Using YouTube During Group Classes

YouTube_logo_standard_whiteAt my monthly group classes (we call them “Piano Parties”), I like to begin the class by showing an inspiring or humorous video on YouTube.  In the past, I’ve shown:

Last Saturday, I showed my students a video by Zach Heyde.  Zach Heyde is a college student with a passion for composing/arranging.  In this video, Zach and his friend, Frank Tedesco, play Zach’s duet, “Sleigh Ride Duet Fantasy.”  


I remember seeing this video for the first time last year at Christmastime.  The duet must have caught the eye of Alfred Publishing, because a few weeks ago, I found the sheet music at my local music store!  I could not resist buying a copy.

Before playing the video, I told my students about Zach, his YouTube channel, and about how the Sleigh Ride duet got noticed by Alfred.

I usually pull up the videos on my iPad Mini.  The screen is not large enough for everyone to see, so I walk around the room as it plays and encourage everyone to listen carefully.  (Nowadays, it is not difficult to mirror the screen of an iPad or iPhone to a TV — but we don’t currently own a TV!)  Sometimes, we discuss the form of the piece as we listen.  

As we transitioned to the next activity, one of my beginner students came up to me and asked: “Ms. Joy, can you find a duet for me and Sam to play?  Sam comes over to my house a lot.”

Sam is a brand new student with only two lessons under his belt.  I was so touched by my student’s request!  Now I need to hunt through my duet books for something appropriate for two early beginners.  :)

Hooray for inspiring students!  YouTube is a great tool for teachers.

Safe Use of YouTube

The only bad thing about using YouTube with students is the fact that noone can control the ads and related videos that are shown before or alongside the video you intend to watch.  To avoid potential problems, I pull up the video and enter the full screen mode before students arrive.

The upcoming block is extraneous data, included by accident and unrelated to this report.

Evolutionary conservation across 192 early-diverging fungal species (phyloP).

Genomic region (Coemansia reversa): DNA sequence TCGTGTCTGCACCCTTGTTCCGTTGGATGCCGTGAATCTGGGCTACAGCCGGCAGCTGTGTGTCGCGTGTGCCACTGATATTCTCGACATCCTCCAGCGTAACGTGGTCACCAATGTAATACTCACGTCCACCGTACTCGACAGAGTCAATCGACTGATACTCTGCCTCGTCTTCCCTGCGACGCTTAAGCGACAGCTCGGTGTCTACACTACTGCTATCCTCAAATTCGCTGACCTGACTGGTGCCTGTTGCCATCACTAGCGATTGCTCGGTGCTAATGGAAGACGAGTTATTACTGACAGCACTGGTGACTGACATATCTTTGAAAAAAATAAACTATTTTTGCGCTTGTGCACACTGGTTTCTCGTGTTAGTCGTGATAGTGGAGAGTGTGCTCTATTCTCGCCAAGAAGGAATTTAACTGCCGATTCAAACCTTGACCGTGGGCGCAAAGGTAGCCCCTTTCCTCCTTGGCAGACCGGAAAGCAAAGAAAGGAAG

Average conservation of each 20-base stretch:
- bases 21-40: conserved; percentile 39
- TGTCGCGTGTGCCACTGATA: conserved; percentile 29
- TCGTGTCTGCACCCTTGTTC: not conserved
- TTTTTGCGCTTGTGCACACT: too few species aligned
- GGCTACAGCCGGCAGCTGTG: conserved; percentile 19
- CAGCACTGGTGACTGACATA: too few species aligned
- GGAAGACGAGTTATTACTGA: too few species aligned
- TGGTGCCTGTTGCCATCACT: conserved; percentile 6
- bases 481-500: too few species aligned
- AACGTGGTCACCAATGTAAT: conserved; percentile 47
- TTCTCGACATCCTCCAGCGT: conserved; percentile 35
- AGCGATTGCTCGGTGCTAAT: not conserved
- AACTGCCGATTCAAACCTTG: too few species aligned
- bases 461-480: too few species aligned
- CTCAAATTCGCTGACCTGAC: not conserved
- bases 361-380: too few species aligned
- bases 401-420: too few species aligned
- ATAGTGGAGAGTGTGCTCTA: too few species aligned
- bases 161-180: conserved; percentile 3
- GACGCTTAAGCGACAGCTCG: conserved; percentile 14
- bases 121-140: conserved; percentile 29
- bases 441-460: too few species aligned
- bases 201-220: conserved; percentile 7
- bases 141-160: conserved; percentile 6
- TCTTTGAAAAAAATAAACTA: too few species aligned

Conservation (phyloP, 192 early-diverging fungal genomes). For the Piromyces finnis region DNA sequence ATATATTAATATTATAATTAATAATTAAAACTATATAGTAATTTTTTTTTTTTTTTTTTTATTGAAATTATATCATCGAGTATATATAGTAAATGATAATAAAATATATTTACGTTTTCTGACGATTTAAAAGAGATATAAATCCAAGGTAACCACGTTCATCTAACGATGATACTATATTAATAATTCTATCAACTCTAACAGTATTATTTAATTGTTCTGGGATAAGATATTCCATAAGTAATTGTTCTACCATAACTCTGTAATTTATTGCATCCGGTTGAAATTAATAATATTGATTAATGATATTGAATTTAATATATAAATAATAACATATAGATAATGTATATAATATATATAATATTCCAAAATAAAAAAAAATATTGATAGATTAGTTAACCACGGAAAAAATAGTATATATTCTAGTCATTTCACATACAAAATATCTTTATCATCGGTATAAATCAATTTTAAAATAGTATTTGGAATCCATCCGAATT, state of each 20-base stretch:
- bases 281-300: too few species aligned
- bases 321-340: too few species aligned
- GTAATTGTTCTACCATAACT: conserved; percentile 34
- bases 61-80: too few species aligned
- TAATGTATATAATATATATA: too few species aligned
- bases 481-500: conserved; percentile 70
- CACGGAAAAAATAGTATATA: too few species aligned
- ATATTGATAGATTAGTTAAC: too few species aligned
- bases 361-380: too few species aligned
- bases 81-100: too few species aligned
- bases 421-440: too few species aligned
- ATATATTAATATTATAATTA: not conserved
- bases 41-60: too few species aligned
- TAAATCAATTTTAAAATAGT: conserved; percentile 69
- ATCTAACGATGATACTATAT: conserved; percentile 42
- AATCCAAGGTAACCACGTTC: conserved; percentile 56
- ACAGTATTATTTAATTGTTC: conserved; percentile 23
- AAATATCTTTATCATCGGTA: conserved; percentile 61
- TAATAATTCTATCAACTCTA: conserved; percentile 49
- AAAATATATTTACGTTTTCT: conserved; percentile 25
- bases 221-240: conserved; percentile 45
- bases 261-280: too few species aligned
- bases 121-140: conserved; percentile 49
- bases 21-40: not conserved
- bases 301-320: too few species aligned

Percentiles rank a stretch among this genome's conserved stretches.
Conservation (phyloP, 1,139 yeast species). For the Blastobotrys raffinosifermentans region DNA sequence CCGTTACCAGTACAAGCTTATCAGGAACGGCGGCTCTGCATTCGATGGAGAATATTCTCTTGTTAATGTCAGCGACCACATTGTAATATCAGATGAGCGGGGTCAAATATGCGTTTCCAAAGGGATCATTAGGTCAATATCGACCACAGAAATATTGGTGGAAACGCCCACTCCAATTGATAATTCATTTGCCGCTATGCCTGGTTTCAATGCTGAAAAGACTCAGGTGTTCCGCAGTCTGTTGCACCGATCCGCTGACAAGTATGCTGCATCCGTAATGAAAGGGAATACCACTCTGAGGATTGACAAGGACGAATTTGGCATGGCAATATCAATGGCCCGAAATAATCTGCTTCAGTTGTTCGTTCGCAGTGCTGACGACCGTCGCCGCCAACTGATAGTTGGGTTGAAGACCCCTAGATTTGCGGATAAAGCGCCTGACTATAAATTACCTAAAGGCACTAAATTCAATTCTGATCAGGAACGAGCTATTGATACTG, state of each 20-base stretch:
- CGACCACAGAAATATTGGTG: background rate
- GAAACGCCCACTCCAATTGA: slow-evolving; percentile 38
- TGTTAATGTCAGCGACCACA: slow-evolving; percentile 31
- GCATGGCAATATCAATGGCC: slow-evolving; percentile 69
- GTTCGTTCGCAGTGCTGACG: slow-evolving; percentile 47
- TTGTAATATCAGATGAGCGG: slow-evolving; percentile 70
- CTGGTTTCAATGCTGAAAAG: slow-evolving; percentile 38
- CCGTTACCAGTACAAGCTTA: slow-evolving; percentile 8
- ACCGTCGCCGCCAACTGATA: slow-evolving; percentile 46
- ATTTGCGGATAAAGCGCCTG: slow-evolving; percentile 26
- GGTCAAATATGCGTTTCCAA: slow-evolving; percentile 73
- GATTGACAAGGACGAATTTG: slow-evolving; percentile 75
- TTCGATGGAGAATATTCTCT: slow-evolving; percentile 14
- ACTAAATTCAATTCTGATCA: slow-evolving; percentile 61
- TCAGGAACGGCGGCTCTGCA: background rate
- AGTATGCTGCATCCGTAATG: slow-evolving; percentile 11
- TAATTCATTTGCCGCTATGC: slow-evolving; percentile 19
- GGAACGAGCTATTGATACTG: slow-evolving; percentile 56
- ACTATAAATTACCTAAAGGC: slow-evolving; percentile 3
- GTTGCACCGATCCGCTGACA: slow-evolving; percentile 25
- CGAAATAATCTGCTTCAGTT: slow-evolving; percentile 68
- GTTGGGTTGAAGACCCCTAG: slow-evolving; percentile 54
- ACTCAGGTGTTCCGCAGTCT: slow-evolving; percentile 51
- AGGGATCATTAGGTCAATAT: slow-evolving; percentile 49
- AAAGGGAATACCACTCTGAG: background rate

Another option is a website called that allows you to view YouTube videos on a clean, uncluttered page.  Before class, just paste the url of the video you want to share into the prompt at  SafeShare will then generate a new url that leads to a safe and clean way to show the video.

Let me know if you know of other inspiring YouTube videos/channels to add to my list!

Joy Morin is a piano teacher in northwest Ohio (United States) who enjoys keeping her teaching fresh with new ideas and resources. serves as a journal of her adventures in piano teaching as well as a place to exchange ideas and resources.

Joy has blogged 1131 posts here.

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  1. Andri-Ellen
    Posted 6 January 2014 at 11:21 am | Permalink

    Another option for viewing YouTube videos without unwanted adds is to use the Firefox Add-On called Video Download Helper. This enables you to download any video so that you can view it later. When used on YouTube videos, the adds at the beginning are not downloaded.

    You can find the Download Helper here:

  2. Posted 6 January 2014 at 2:22 pm | Permalink

    Love using inspiring videos in group classes. Thanks for sharing the safeshare way – this will be great! While listening, we often fill in these listening sheets to discuss form and composition techniques used to make the music sound exciting, flowing, etc. ( Since we use these for regular listening assignments it really helps them share tips for listening with each other too!

  3. Christina
    Posted 25 February 2014 at 2:17 pm | Permalink

    I just recently discovered your blog and just love all your fun teaching ideas! Another fun pianist to add into your Piano Party viewing rotation is Victor Borge! I’m not sure if you’re familiar with him, but he’s a fantastic pianist/comedian. I highly recommend “The Page Turner” and “Hungarian Rhapsody”. Also check out Igudesman and Joo’s skit, “Rachmaninov had big hands”!

  4. Alice
    Posted 27 February 2014 at 3:08 pm | Permalink

    THE 5 BROWNS is another great view………you can find their performances as well as google them for their history.

  5. Posted 18 December 2016 at 11:16 pm | Permalink

    Hi Joy, this is Zach Heyde!!

    I wanted you to know that I just stumbled on this blog and am so delighted to hear that your students received Frank and my arrangement so well! I really appreciate you going out of your way to talk about this piece, it really means a lot :)

    Since that video, Frank and I have continued making all kinds of duets–we recently finished an arrangement of Greensleeves…
    … and have created Stems Up Sound, a site where we regularly upload solo and duet music.

    If you’d ever like to chat, feel free to shoot us an email! Love the work you do on your website; you offer great resources to piano teachers and music enthusiasts alike!

    All the best,
    – Zach

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